I don’t know what Jarvis is trying to imply. He says Brownback is an enemy of the First Amendment. Is he saying that Brownback’s religious views make him hate the First Amendment? The earlier part of the post talks briefly about Senator Clinton’s announcement discussing some specific issues like the war in Iraq and deficits in outline. Is Jarvis trying to say that Brownback’s announcement is out of touch with the news, and thus out of touch with America generally? Or that he represents a side of America obsessed with the culture wars that cannot address any specific issue but only what it sees as a general malaise?
I don’t understand the criticism – if there is any – of Brownback. Look, I can criticize evangelicals. I think much of what they do is tacky and designed not to further thought but action, and I think they could be more respectful of the contemplative and the scholastic, and also do less navel-gazing through Bible study that seems to only concern their personal life or their sect’s role in history. OK Jeff? Those are criticisms. We’re adults here, so we try to articulate ourselves and say what we like and don’t like so other people can respond and we can have a dialogue.
I want stronger families, and a culture of commitment. I want a nation that’s willing to have a foreign policy (a sense of justice at home and abroad), and I’m happy if Americans see themselves as blessed. Yeah, I have my problems with Senator Brownback. But what he stands for is not some unreasonable, hopelessly out-of-touch thing, just because he doesn’t tell me the news over again in sound bites that are even less informative than the news. And while his rhetoric can be seen as a debased form of preaching, it can be viewed as working within that tradition, and appealing to something that we’ve lost (note: I don’t think I’m really defending Senator Brownback anymore, as much as a particular way of approaching politics).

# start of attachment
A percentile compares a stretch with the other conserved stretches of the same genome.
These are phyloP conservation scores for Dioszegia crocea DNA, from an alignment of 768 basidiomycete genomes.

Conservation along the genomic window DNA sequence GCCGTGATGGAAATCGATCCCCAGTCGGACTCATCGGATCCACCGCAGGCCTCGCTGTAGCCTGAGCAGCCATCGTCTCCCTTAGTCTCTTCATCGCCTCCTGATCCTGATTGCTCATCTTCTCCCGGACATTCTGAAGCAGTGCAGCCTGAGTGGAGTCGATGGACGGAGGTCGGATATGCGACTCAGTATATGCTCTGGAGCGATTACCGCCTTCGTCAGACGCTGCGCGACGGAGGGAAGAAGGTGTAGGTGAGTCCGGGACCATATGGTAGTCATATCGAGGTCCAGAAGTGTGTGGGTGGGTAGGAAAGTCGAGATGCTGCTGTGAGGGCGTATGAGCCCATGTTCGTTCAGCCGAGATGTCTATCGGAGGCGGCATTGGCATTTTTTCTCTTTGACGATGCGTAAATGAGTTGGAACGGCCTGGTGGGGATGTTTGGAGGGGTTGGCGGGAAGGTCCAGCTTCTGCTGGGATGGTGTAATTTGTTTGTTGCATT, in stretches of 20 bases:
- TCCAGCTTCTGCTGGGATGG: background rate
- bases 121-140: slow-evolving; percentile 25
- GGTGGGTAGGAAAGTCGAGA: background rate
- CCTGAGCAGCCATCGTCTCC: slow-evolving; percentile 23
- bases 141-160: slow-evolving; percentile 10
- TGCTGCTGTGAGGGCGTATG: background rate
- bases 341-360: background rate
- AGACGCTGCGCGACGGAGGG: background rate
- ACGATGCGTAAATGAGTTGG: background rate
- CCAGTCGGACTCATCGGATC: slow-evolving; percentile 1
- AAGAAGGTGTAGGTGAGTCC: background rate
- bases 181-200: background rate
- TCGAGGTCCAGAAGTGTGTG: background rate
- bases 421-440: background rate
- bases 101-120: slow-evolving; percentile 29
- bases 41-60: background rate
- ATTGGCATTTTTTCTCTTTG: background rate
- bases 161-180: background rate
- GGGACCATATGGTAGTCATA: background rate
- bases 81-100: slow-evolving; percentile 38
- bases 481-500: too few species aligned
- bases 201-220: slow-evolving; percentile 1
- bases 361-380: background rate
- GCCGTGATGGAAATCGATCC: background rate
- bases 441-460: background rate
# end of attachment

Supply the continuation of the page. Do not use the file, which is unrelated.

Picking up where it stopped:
Notice that I’m not putting Senator Clinton down. That’s not the point of media. The point of media is for us not to judge candidates by how they appear, but to take in the information they present, and to evaluate who they are and what they stand for as best as we can. If we emphasize appearance primarily, and the appeal to core voters (urbane vs. fundamentalist) as being the criteria with which a candidate stands or falls, how can we ever make an informed decision?
One needs to take in the information and decide for oneself, and try to move away from appearances and assumptions as far as possible. There is something refreshing about Brownback’s clarity, however crude it is. And no, I don’t see it as some automatically anti-homosexual agenda. I think one has to give him the benefit of the doubt, just as I’m going to give Hillary the benefit of the doubt on the largeness of her vision, and not assume automatically that she just wants power for power’s sake, and exists to victimize particular groups on the Left or Right. Some might see what I’m saying as naive, but I’d rather be naive and have a debate between two people with differing views on America than make up my mind every time a shiny new ad comes along.
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